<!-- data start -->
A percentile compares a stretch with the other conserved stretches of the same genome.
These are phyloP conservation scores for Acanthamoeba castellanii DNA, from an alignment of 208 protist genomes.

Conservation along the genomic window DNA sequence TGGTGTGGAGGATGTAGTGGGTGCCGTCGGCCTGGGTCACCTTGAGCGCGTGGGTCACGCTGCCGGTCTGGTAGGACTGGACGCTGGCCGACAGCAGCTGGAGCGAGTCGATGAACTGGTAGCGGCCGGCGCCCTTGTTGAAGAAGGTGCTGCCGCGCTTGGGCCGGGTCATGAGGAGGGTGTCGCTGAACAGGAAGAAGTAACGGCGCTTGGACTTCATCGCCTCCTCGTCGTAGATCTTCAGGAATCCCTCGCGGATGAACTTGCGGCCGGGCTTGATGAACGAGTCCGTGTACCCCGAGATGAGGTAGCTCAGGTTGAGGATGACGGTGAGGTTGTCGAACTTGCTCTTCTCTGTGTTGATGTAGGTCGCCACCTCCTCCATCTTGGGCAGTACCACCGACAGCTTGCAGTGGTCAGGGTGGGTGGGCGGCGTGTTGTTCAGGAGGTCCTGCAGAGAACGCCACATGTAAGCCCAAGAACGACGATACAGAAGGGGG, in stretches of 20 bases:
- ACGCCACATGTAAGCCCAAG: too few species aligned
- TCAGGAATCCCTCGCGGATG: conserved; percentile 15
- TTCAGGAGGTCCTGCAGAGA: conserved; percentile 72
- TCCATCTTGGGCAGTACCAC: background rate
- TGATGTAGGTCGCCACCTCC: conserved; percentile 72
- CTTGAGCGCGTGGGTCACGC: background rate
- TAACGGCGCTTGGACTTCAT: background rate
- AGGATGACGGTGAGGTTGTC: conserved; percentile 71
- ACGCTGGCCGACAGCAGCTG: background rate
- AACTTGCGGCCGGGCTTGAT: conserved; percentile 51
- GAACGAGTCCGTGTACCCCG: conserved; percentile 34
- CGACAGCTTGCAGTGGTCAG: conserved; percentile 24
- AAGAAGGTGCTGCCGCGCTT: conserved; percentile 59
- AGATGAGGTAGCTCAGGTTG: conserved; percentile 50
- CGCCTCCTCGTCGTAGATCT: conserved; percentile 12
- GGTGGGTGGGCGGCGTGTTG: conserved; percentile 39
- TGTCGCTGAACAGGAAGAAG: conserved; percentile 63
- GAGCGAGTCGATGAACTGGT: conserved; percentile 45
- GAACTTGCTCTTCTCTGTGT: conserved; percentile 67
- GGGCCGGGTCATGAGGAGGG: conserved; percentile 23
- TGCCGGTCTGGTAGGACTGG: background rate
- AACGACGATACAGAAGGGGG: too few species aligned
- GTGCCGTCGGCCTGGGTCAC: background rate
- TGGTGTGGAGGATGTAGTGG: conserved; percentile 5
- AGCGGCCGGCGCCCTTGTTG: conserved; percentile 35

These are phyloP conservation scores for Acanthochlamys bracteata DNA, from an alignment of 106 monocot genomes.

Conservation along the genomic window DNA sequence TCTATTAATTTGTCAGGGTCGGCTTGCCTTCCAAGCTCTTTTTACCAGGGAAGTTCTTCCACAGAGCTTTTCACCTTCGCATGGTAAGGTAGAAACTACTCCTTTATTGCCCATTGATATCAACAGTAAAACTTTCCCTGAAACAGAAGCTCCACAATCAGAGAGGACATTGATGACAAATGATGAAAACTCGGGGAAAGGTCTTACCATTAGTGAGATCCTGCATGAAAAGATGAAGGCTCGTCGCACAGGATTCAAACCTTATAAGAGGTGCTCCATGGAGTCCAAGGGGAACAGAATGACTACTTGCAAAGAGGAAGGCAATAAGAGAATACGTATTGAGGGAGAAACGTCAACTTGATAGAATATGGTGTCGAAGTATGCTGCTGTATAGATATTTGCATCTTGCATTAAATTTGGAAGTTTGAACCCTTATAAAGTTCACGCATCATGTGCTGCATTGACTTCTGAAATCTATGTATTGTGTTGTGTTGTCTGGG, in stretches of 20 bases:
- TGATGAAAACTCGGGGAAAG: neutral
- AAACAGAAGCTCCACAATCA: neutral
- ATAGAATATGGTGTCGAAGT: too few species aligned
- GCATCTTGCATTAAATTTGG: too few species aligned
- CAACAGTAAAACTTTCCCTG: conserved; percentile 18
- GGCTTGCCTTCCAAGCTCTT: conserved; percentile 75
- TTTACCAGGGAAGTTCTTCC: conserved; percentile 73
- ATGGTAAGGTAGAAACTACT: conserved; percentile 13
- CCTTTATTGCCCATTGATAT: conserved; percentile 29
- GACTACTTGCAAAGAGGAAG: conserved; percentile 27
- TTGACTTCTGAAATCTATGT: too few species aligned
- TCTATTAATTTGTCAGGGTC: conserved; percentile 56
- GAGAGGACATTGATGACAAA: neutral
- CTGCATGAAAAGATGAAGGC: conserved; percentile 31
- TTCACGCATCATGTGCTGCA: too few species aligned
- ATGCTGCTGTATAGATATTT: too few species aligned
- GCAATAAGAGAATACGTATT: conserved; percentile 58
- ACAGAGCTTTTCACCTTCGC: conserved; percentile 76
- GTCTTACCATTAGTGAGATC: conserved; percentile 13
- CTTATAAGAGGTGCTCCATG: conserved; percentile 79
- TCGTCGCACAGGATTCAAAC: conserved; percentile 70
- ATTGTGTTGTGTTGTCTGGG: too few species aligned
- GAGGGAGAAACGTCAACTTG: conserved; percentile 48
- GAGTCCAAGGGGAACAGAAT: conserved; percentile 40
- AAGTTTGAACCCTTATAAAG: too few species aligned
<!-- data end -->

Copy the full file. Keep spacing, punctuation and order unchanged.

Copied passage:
A percentile compares a stretch with the other conserved stretches of the same genome.
These are phyloP conservation scores for Acanthamoeba castellanii DNA, from an alignment of 208 protist genomes.

Conservation along the genomic window DNA sequence TGGTGTGGAGGATGTAGTGGGTGCCGTCGGCCTGGGTCACCTTGAGCGCGTGGGTCACGCTGCCGGTCTGGTAGGACTGGACGCTGGCCGACAGCAGCTGGAGCGAGTCGATGAACTGGTAGCGGCCGGCGCCCTTGTTGAAGAAGGTGCTGCCGCGCTTGGGCCGGGTCATGAGGAGGGTGTCGCTGAACAGGAAGAAGTAACGGCGCTTGGACTTCATCGCCTCCTCGTCGTAGATCTTCAGGAATCCCTCGCGGATGAACTTGCGGCCGGGCTTGATGAACGAGTCCGTGTACCCCGAGATGAGGTAGCTCAGGTTGAGGATGACGGTGAGGTTGTCGAACTTGCTCTTCTCTGTGTTGATGTAGGTCGCCACCTCCTCCATCTTGGGCAGTACCACCGACAGCTTGCAGTGGTCAGGGTGGGTGGGCGGCGTGTTGTTCAGGAGGTCCTGCAGAGAACGCCACATGTAAGCCCAAGAACGACGATACAGAAGGGGG, in stretches of 20 bases:
- ACGCCACATGTAAGCCCAAG: too few species aligned
- TCAGGAATCCCTCGCGGATG: conserved; percentile 15
- TTCAGGAGGTCCTGCAGAGA: conserved; percentile 72
- TCCATCTTGGGCAGTACCAC: background rate
- TGATGTAGGTCGCCACCTCC: conserved; percentile 72
- CTTGAGCGCGTGGGTCACGC: background rate
- TAACGGCGCTTGGACTTCAT: background rate
- AGGATGACGGTGAGGTTGTC: conserved; percentile 71
- ACGCTGGCCGACAGCAGCTG: background rate
- AACTTGCGGCCGGGCTTGAT: conserved; percentile 51
- GAACGAGTCCGTGTACCCCG: conserved; percentile 34
- CGACAGCTTGCAGTGGTCAG: conserved; percentile 24
- AAGAAGGTGCTGCCGCGCTT: conserved; percentile 59
- AGATGAGGTAGCTCAGGTTG: conserved; percentile 50
- CGCCTCCTCGTCGTAGATCT: conserved; percentile 12
- GGTGGGTGGGCGGCGTGTTG: conserved; percentile 39
- TGTCGCTGAACAGGAAGAAG: conserved; percentile 63
- GAGCGAGTCGATGAACTGGT: conserved; percentile 45
- GAACTTGCTCTTCTCTGTGT: conserved; percentile 67
- GGGCCGGGTCATGAGGAGGG: conserved; percentile 23
- TGCCGGTCTGGTAGGACTGG: background rate
- AACGACGATACAGAAGGGGG: too few species aligned
- GTGCCGTCGGCCTGGGTCAC: background rate
- TGGTGTGGAGGATGTAGTGG: conserved; percentile 5
- AGCGGCCGGCGCCCTTGTTG: conserved; percentile 35

These are phyloP conservation scores for Acanthochlamys bracteata DNA, from an alignment of 106 monocot genomes.

Conservation along the genomic window DNA sequence TCTATTAATTTGTCAGGGTCGGCTTGCCTTCCAAGCTCTTTTTACCAGGGAAGTTCTTCCACAGAGCTTTTCACCTTCGCATGGTAAGGTAGAAACTACTCCTTTATTGCCCATTGATATCAACAGTAAAACTTTCCCTGAAACAGAAGCTCCACAATCAGAGAGGACATTGATGACAAATGATGAAAACTCGGGGAAAGGTCTTACCATTAGTGAGATCCTGCATGAAAAGATGAAGGCTCGTCGCACAGGATTCAAACCTTATAAGAGGTGCTCCATGGAGTCCAAGGGGAACAGAATGACTACTTGCAAAGAGGAAGGCAATAAGAGAATACGTATTGAGGGAGAAACGTCAACTTGATAGAATATGGTGTCGAAGTATGCTGCTGTATAGATATTTGCATCTTGCATTAAATTTGGAAGTTTGAACCCTTATAAAGTTCACGCATCATGTGCTGCATTGACTTCTGAAATCTATGTATTGTGTTGTGTTGTCTGGG, in stretches of 20 bases:
- TGATGAAAACTCGGGGAAAG: neutral
- AAACAGAAGCTCCACAATCA: neutral
- ATAGAATATGGTGTCGAAGT: too few species aligned
- GCATCTTGCATTAAATTTGG: too few species aligned
- CAACAGTAAAACTTTCCCTG: conserved; percentile 18
- GGCTTGCCTTCCAAGCTCTT: conserved; percentile 75
- TTTACCAGGGAAGTTCTTCC: conserved; percentile 73
- ATGGTAAGGTAGAAACTACT: conserved; percentile 13
- CCTTTATTGCCCATTGATAT: conserved; percentile 29
- GACTACTTGCAAAGAGGAAG: conserved; percentile 27
- TTGACTTCTGAAATCTATGT: too few species aligned
- TCTATTAATTTGTCAGGGTC: conserved; percentile 56
- GAGAGGACATTGATGACAAA: neutral
- CTGCATGAAAAGATGAAGGC: conserved; percentile 31
- TTCACGCATCATGTGCTGCA: too few species aligned
- ATGCTGCTGTATAGATATTT: too few species aligned
- GCAATAAGAGAATACGTATT: conserved; percentile 58
- ACAGAGCTTTTCACCTTCGC: conserved; percentile 76
- GTCTTACCATTAGTGAGATC: conserved; percentile 13
- CTTATAAGAGGTGCTCCATG: conserved; percentile 79
- TCGTCGCACAGGATTCAAAC: conserved; percentile 70
- ATTGTGTTGTGTTGTCTGGG: too few species aligned
- GAGGGAGAAACGTCAACTTG: conserved; percentile 48
- GAGTCCAAGGGGAACAGAAT: conserved; percentile 40
- AAGTTTGAACCCTTATAAAG: too few species aligned